Getting Started with Dorico

So you just got Dorico or you have the trial, and now you want to know how to use it.

Here are a collection of resources and ideas I found helpful in my process:

How to Get Started

Recently, I retypeset and revised my 2010 orchestral piece Summer Has Ten Thousand Stars, making special use of the condensing feature.

The fastest way to learn Dorico is NOT to learn about the interface theoretically. Instead, copy something.

If you need ideas, here are a few:

Copying scores like this will surface a bunch of questions you otherwise wouldn’t think to ask (see “Tutorials” and “Getting Help” below).

References to Keep at Hand

Like learning an instrument, it’ll take a few months to get fluid at entering notes, symbols, and text. Until these commands enter your muscle memory, you’re going to want to have these references handy:

I still refer to these sheets on occasion.

Tutorials

Steinberg’s team has put together loads of excellent tutorials on their YouTube channel. Here are some highlights:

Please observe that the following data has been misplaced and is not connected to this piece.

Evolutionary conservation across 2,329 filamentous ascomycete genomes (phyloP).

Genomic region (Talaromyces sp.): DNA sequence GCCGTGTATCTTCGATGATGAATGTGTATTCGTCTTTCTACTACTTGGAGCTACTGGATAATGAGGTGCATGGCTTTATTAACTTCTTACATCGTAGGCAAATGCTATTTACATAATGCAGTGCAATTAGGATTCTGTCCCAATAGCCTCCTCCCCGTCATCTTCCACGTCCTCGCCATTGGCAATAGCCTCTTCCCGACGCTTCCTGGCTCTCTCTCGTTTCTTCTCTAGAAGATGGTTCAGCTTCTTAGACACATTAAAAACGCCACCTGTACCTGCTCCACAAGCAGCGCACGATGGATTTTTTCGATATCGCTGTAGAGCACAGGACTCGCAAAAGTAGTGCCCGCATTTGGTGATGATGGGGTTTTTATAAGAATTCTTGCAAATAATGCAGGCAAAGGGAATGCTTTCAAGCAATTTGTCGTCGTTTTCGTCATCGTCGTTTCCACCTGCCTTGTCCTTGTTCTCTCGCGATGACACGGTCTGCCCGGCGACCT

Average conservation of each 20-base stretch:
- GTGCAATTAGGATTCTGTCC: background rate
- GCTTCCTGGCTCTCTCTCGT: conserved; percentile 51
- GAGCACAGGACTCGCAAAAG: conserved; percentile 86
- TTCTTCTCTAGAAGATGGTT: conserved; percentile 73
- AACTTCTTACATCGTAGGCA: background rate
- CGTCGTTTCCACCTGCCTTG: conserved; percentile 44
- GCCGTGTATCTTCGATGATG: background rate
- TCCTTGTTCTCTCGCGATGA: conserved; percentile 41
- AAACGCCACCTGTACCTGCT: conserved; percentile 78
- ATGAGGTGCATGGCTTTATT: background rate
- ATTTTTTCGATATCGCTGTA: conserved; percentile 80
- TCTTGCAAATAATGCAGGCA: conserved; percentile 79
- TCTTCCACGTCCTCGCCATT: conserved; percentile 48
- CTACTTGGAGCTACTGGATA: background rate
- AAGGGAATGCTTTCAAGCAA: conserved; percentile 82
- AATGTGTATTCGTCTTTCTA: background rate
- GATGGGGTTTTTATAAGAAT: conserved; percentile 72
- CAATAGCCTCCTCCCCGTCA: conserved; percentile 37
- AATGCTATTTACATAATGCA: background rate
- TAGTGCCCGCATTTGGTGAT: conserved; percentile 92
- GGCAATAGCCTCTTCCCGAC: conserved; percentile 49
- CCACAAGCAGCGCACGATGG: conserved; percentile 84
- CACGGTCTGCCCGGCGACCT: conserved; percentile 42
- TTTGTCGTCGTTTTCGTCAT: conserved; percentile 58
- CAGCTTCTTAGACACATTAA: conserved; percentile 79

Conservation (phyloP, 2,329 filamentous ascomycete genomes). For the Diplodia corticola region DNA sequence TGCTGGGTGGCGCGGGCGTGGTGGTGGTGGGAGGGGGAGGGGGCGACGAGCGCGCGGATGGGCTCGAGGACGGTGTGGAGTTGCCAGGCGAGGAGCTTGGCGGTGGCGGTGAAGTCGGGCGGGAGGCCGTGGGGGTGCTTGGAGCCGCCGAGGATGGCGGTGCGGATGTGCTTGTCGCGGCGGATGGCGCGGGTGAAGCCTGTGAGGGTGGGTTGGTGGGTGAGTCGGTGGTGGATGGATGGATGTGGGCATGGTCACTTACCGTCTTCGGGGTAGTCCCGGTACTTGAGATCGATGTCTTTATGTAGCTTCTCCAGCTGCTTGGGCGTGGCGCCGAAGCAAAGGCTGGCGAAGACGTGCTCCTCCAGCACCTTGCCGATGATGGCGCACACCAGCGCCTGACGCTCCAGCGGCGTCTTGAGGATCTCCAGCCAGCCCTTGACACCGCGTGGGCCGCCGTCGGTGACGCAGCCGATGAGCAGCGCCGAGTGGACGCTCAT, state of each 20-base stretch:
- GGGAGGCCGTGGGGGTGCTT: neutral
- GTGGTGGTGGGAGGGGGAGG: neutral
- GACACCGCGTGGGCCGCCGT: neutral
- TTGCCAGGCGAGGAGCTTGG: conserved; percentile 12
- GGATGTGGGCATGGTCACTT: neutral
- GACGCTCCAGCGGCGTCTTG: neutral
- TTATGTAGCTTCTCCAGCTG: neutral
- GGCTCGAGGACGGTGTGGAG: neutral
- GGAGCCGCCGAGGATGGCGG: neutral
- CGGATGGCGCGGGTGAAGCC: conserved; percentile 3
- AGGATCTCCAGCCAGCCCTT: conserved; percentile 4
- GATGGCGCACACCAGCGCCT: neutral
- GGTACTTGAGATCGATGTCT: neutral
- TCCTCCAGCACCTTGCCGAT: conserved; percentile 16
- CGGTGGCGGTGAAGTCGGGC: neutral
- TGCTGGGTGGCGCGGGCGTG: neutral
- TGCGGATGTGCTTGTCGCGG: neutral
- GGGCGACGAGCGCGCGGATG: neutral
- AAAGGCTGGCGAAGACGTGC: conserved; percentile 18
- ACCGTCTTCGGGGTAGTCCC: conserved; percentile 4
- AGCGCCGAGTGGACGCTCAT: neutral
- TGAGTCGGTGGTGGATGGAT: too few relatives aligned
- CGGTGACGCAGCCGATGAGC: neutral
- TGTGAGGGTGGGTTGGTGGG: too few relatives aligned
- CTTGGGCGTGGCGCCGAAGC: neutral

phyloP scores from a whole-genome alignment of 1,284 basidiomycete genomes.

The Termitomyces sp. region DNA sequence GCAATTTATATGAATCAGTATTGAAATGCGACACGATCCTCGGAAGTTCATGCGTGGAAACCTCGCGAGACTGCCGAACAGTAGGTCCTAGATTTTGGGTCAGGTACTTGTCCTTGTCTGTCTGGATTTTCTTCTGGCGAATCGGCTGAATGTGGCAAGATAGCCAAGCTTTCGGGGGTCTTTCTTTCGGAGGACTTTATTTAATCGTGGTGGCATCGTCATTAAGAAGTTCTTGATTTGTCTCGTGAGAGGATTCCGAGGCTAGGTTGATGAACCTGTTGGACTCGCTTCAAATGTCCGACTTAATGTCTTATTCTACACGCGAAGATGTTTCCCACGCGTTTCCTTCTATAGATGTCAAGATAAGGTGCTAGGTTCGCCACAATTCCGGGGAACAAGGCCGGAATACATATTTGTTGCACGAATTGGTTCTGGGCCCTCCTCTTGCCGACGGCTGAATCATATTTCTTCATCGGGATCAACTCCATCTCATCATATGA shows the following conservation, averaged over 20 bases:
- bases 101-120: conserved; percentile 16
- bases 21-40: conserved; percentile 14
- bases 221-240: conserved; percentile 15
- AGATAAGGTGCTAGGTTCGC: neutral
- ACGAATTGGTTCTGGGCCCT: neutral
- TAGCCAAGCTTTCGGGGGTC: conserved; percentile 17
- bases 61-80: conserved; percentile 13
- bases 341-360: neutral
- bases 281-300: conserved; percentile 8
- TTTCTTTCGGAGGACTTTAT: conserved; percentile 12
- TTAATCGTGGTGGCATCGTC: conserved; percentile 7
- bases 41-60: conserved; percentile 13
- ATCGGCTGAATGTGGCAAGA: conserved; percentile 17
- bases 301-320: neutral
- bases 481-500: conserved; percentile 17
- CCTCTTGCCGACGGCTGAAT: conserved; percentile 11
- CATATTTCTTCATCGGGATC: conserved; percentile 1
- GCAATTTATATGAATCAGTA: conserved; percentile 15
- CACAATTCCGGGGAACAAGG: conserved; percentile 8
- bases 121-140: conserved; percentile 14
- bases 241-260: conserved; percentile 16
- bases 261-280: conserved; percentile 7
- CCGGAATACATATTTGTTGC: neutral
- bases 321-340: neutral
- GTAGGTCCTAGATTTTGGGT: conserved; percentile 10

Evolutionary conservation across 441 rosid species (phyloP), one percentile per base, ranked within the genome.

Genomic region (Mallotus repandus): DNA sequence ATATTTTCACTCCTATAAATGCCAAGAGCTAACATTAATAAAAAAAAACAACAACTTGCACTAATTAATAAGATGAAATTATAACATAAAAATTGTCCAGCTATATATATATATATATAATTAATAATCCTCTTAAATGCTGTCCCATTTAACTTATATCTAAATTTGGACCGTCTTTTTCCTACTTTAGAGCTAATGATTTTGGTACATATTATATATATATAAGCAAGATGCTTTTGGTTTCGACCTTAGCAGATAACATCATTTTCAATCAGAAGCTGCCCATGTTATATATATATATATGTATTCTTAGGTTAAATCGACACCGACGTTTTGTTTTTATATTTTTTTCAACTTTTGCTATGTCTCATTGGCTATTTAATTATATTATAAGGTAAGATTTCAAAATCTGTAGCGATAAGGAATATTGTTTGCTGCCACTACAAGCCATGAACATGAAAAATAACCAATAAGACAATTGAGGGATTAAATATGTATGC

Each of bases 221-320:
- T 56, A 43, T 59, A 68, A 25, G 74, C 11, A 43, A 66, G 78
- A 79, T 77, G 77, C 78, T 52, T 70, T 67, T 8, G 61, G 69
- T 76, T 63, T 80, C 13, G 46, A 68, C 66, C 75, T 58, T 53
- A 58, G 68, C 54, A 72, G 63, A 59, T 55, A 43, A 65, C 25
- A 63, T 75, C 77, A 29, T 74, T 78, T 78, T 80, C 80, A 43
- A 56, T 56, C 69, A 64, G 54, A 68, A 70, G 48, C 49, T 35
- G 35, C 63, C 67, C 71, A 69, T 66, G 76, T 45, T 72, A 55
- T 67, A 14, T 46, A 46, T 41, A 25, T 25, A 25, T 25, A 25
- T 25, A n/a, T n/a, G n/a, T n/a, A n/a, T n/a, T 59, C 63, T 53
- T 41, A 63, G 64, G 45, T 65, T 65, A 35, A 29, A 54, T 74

Dan Kreider also has a great beginner’s guide to Dorico on his website.

Getting Help

Wherever you go online, the Dorico team is super helpful and will typically get back to you within a day, if not hours of you asking your question. The larger community often will answer questions even faster.

I’m also happy to answer any questions you may have. Feel free to reach out via email (joseph@josephsowa.com) or any of my socials (Twitter, Facebook, Instagram).

Lessons

If you want further instruction on how to use Dorico (or any professional notation program), I’m here to help. I’m happy to offer you private tutorials specialized to your specific musical goals. Email me for more details at joseph@josephsowa.com.

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